Specimen of the Week: Week 116
By Emma-Louise Nicholls, on 30 December 2013
Only two days left to conjure up all manner of good intentions and promises to yourself that you’ll be determined to keep until the first slip and then give up until the following New Year. Last year my New Year’s resolution was to start at one end of my (many) bookshelves and read my way through my ‘library’. I did pretty well, until I got to a boring book and then tailed off. In retrospect, I should have thrown the book out and kept going. This year I think I’ll make life a little easier on myself and make the resolution to watch more DVDs. With 48 hours left until the resolutions need to be made, here is a suitably New Year’s Eve-y specimen to get you in the mood. This week’s Specimen of the Week is…
**The western spotted frog**
1) What does the western spotted frog have to do with the New Year? Well. The scientific name for the New Guinea quoll is Dasyurus albopunctatus. The link there is obvious, the common name has the word ‘new’ in it. We don’t happen to have a Dasyurus albopunctatus but we do have an Heleioporus albopunctatus, a western spotted frog, which is just as good (if even more tenuously linked to the New Year.) The spotted frog has a lovely chocolatey brown body, with a sprinkling of white or creamy spots. Not just freckles, big round spots. It can grow up to 10 cm in total body length and the males have a large sharp spine on the first finger of each hand.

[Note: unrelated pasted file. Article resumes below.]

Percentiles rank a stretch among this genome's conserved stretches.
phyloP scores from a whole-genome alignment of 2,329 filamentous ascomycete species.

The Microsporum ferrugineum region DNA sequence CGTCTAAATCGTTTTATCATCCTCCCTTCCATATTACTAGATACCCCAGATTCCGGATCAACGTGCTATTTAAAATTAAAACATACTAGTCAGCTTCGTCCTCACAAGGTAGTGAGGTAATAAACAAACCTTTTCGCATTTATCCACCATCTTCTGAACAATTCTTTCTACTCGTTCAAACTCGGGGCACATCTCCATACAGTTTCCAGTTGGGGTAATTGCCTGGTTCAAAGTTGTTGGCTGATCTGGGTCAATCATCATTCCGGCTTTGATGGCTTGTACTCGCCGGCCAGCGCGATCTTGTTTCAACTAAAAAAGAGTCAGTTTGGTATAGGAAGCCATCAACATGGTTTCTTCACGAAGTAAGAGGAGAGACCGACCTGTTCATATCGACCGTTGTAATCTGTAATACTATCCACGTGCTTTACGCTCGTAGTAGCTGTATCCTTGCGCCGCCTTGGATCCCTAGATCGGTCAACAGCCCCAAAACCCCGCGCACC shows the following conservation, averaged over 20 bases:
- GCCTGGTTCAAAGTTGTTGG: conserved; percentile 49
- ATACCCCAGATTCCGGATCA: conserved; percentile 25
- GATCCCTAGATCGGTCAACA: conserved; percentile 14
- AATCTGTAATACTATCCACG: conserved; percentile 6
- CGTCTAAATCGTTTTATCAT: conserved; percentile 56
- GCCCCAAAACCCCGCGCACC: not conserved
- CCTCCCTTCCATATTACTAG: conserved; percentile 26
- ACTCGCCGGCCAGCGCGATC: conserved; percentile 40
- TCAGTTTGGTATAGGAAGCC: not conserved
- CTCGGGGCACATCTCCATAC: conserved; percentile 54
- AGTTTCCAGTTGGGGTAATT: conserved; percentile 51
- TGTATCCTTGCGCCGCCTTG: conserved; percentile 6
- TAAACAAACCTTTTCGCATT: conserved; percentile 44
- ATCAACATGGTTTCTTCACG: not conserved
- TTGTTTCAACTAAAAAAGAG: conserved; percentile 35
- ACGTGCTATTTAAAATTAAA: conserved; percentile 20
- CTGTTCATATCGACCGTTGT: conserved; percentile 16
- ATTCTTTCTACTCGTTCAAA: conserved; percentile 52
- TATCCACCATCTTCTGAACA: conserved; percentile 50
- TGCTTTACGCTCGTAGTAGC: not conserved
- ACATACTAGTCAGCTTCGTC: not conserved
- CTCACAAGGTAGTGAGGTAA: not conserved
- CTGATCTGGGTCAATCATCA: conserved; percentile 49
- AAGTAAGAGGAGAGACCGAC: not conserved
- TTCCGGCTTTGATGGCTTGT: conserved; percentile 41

2) The western spotted frog lives in Australia. Not surprisingly in the west of Australia. Adult individuals are normally found at night time on the surface of the water throughout the summer and into the early Autumn. It prefers the margins of temporary water bodies or swamps in semi-arid areas. To keep cool and moist, the western spotted frog will burrow into the mud of the bank, or dig down under stones on the sandy river bed.
3) The male will dig a burrow somewhere strategic, that will flood during the rainy season. Once his attractive calls have enticed a female to procreate, she will lay a frothy foam containing between 250 and 700 eggs in the male’s pre-dug burrow. Once the tadpoles hatch between ten days and four weeks later, they rely on the rising water levels to flood the nest and lead them a larger body of water.
4) The tadpole of the western spotted frog is pale to dark brown just like its parents, but instead of spots it has a series of pale lines running along its flanks. Once it has been washed from the shallow burrow into the ‘proper’ body of water, it will remain near the substrate, sheltering amongst the vegetation. The tadpole will start to grow legs and lose its tail, passing out as a fully fledged frog after between two and three months. Not always content with its own kind, the western spotted frog has been observed interbreeding with the moaning frog (pictured below), in areas where the two cohabit.
5) The species name (albopunctatus) for the western spotted frog describes its colouration. Albo means ‘white’ (like albino) and punctatus means ‘spot’. The translation therefore is ‘white-spotted’. Which as you can see from the link above, it is. This translation also explains the species name of the New Guinea quoll (our link to the New Year), given it’s beautiful fur coat.
Emma-Louise Nicholls is the Curatorial Assistant at the Grant Museum of Zoology